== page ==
Philosophy, Philosophy of mind, Wittgenstein

Aspect seeing and consciousness I: What Vampires Cannot Do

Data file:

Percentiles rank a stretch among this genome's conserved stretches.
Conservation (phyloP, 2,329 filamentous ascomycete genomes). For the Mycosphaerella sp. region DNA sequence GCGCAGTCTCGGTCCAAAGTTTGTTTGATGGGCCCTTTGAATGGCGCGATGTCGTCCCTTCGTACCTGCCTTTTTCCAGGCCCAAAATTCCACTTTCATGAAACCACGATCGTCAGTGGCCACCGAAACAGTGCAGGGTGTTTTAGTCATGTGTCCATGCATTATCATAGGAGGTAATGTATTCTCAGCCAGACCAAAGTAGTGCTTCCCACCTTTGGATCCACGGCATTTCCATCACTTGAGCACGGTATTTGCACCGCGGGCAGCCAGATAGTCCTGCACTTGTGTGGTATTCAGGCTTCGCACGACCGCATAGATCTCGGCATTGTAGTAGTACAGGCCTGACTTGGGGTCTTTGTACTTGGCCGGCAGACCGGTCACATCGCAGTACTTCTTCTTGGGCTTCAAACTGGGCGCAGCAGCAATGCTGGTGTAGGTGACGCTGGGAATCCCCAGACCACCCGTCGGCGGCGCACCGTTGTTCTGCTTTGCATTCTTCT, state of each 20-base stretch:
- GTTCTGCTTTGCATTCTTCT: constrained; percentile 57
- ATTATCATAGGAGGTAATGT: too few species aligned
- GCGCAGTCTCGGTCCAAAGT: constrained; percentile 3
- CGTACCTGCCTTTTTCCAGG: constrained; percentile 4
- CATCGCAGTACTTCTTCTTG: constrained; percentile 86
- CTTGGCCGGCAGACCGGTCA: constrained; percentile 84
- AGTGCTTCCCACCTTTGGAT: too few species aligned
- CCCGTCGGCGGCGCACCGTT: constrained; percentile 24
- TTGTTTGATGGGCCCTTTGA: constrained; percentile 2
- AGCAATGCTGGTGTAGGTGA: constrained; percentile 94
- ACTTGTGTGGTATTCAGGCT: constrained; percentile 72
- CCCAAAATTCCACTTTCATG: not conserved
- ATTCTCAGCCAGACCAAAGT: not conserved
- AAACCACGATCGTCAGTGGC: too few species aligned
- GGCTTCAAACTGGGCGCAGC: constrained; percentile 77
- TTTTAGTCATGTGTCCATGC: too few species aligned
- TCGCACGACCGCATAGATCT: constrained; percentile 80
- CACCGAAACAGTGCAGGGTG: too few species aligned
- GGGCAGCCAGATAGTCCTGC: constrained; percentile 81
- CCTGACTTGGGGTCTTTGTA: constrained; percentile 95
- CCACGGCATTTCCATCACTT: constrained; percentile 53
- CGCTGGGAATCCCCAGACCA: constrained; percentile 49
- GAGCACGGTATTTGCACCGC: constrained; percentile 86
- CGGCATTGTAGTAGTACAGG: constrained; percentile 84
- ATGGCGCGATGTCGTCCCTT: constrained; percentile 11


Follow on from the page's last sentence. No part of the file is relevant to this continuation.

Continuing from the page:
In the novel Blindsight by Peter Watts mankind has resurrected vampires (no, not a good idea) – found in the book to be real predators that became extinct. One difference between vampires and humans is that vampires can see both aspects of a Necker cube at the same time – they are able to do hyper-threading and think several thoughts at the same time. In other words, vampires are capable of seeing two aspects of something – or more – simultaneously. Wittgenstein studies this phenomenon in the second part of Philosophical Investigations, and one interpretation of his remarks is that he sees aspect seeing as a way to show how language can confound us. When we see only one aspect of something we forget that it can equally be something else, and that this is how we are confused. The duck-rabbit is not either duck or rabbit, it is ultimately both, it can be seen as both animals.   But maybe we can learn even more from his discussion of aspect seeing by examining the device Watts uses? The duck-rabbit, the Necker-cube and the old woman/young woman are all interesting examples of how we see one or the other aspect of something. But what would it mean to see both? Let’s assume for the moment that there is a being – a vampire as Watts has it – that can see both aspects at the same time. What would that be like? Trivially we can imagine _two_ people who look…

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